“It’s Tougher Than The Job” – A bit of history

From the days of the horse drawn wagon Studebaker built cargo hauling vehicles, and the last of their light cargo haulers was the Champ pickup. By the late 50’s Studebakers venerable “C” cab truck was showing its age, and the truck division was anxious for a new truck.  As always money was short so Studebaker’s talented designers got creative. They combined the basic frame from the old truck with the sheet metal from the front of the new Lark sedan and created the new Champ, which was introduced in 1960. The most common engines in the Champ were Studebaker’s venerable 170 Green Champ with sidemount spare cid flathead six, the overhead valve version of the same engine and their 259 cid V8, the 289 V8 was also offered, and for the 1960 model year the Commander 245 cid flathead six was available.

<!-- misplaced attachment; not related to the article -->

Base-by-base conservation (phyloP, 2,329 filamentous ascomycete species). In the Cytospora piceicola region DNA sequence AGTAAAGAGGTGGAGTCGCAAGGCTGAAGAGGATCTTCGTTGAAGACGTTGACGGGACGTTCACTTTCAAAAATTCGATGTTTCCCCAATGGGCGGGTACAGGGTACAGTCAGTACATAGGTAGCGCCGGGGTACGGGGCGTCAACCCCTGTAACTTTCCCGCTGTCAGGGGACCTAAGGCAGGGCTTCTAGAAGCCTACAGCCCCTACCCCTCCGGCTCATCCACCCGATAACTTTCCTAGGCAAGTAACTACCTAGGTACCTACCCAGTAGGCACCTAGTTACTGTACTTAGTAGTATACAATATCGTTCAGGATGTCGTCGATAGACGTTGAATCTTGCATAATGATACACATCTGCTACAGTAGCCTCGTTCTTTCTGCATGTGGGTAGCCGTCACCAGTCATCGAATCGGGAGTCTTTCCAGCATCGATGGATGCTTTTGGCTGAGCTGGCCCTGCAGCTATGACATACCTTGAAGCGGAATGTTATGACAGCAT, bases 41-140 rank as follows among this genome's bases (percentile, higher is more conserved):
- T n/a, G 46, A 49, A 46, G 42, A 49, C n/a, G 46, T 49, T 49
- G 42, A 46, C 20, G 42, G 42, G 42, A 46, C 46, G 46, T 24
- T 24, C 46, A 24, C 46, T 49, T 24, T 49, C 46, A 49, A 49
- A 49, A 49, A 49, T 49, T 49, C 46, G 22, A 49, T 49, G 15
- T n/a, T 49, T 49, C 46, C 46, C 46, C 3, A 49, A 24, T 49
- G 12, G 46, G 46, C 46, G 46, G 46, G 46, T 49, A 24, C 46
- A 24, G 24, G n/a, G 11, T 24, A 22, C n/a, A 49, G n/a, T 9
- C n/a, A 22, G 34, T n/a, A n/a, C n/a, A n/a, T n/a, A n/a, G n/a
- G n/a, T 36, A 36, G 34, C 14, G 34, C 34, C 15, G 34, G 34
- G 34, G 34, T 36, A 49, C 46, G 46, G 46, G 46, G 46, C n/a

Two were built with the Avanti R2 Supercharged 289 V8, one is in California, the other disappeared into Indiana in the early 70’s and would be quite a find. 63-champ-widebedChamps were offered in both short and long wheelbase versions, and with both a narrow and a wide box, the latter being available starting in 1961 and built with dies purchased from Dodge.  So if you see a widebed Champ and think the bed doesn’t look like it was made for the truck that’s because it wasn’t! Right from the beginning Studebaker offered a first in the Champ, a sliding rear window in the cab. That turned out to be quite popular, so popular in fact that most pickup’s built today usewhite-champ this Studebaker innovation. Champs are nice driving, durable little trucks, about the size of  the Dodge Dakota that came years later (and actually looks rather similar). The Champ was built through the 1964 model year, it’s production ending with Studebakers closing of it’s South Bend plant.  If Studebaker had been healthier it’s interesting to speculate on what the Champ would have evolved into, but alas that was not to be.

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